Creation - 1st version (L'appel du destin) from 28 to 31 Octobre 1994, Palais des Beaux-Arts - Charleroi.
Creation - 2nd version from 9 to 17 Decembre 1994, Le Botanique, Brussels
Listening to the echoing sound of movement as it flows through hollow bones, letting it rise up to the surface of the skin, to the hypersensitive outer layer...a certain way of being alive...while dancing the dance of death
Somebody once wrote : "If you spend too long looking at Serge Vandercam's paintings, you may well find you can't ever shake them off."
I was initially inspired by Vandercam's paintings, then later by his ceramics and sculptures too, and the secret world within them soon had me in its spell. That's how I came across the Man of Tollund.
Vandercam discovered him thirty years ago in Silkeborg Museum in Denmark and has been haunted ever since by this man born nearly two thousand years ago who now, via Vandercam's work, has become an obsession of mine too.
Tollund is built up round the body and face of this man who was hanged, them dumped in a peat bog, the honoured victim of some ritual sacrifice. I was fascinated by the vagaries of this man's fate : having been compelled to roam the world beyond, he suddenly reappears in the promised light, and his initiatory solitude unlocks fundamental human secrets-secrets whose importance is still fundamental for us today.
What I wanted to do was to transpose this man's fate into dance, opting for figurative abstraction rather than a picturesque and anecdotal approach.
In my work I aim to move the audience, but also to reach down to their subconscious, to make feelings and emotions that lie dormant within them rise to the surface. I'm not trying to initiate any rational activity; I want instead to spark off a sharing of deep-seated emotions. For each of my projects I have to work out the appropriate choreographic body language, to tackle movements in a way that fits in with the significance -the meaning- I want to give it.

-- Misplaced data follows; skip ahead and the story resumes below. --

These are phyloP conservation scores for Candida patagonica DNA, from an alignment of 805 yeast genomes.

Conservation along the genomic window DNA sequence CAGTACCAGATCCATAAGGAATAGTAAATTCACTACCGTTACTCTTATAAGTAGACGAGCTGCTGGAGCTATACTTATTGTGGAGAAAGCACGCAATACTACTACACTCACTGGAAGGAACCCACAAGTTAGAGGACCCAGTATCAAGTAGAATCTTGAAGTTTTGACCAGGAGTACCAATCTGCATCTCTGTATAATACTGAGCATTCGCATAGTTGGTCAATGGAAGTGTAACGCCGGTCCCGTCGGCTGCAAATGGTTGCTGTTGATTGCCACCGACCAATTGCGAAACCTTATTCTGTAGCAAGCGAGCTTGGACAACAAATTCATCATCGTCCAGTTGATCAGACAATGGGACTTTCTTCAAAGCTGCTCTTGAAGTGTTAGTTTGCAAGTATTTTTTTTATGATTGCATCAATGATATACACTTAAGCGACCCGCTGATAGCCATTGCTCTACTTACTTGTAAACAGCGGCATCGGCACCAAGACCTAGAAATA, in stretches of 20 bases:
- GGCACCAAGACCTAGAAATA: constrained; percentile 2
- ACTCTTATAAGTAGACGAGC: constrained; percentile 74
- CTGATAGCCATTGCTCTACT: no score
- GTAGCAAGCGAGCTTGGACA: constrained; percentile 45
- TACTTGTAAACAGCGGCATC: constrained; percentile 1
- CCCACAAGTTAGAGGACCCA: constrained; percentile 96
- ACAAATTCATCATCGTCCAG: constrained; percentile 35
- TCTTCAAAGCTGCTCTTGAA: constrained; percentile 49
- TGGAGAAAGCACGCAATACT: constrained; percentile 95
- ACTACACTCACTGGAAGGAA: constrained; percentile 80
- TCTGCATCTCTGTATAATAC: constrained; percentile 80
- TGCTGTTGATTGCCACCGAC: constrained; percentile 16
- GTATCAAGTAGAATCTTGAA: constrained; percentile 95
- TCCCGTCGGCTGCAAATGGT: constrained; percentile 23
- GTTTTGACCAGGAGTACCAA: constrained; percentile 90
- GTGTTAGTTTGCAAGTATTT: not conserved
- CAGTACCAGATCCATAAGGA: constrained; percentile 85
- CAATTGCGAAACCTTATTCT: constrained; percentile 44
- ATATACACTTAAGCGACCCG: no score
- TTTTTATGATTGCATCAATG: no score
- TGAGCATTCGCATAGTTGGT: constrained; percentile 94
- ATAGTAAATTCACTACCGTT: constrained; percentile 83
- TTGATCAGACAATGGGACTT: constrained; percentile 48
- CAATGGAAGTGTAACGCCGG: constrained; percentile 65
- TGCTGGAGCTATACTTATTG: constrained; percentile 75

I adore movement that conveys a meaning, movement seen as a dramatic element, which will very depending on who is dancing it. Movements in my work are remote from any stylistic references and they don't imitate any type of technique. They are woven out of the fabric of the dance. in the final analysis, the meaning is determined by the dancer's body. Images from within, daydreams, are the starting point for each movement, for its energy and shape.
The two characters who confront one another in Tollund each evolve their own specific relationship with movement. Because of their divided personalities, the physical differences between them, they each, in their own way, make the choreography their own. This allows them to invent their own share of personal expression, since no one is forcing them to blend in with stereotyped movements. When they're dancing in unison, what interests me is the difference between them. It's those differences that must stand out. Two beings as unlalike as god and a human being, though indissolubly linked together, demonstrate that difference, yet cannot escape from one another. They form in a way a single being split into two : a physical confrontation takes place and one holds away over the other, which leads to brutal handling, to a struggle, antagonism, a flight that proves impossible.
Tollund is the slave of Odin or Woden, the cruel Germanic god who has insisted on Tollund's life being sacrificed so that he can assert his own power -or, we might perhaps say, so that he can confirm his own existence.
Tollund accepts his sacrificial role so that he can take on some of the god's characteristics -in death his face wears a mask of calm serenity. So what is this inner certainty? What is it rooted in?
Tollund moves forward in time as if to deny that there is any sort of gulf between life and death.
Does his serenity stem from his awareness that Odin can exist only through his, Tollund's sacrifice, and that one day he will re-emerge into the light of a new life, whereas Odin will have become a shadow that haunts the world of men no more? Does Tollund express the conviction that the life of men will outlast the life of the gods they 've invented?
I see his serenity as a shout of hope from beyond the grave, like a life impulse that is rooted in death.
Odin, a god riding his steed across the heavens, is an incredibly equivocal entity, a character who cannot be pinned down an described in any clear-cut way- he is, and at the same time he isn't, everything he is made of.
This elusing being is a past master at metamorphosis, changing his colour, his shape, his appearance.
He is both poet and soothsayer, possessing the power to decide wether mortals shall live or die. As a poet, he is skilled with words, with speech that has the power to invent and confer immortality. This contradictory and polymorphous creature is mortal and weak - and thus eminently human. Indeed he is only too human, embodying the whole gamut of beings -from the basest to the most sublime.
From time immemorial men and women have always been the same - a mixture of beauty and barbarity, of love and cruelty, and so I see Odin as being a contemporary of ours; Beyond his death we can indentify with him and his alter ego, the Man of Tollund, our fellow creature.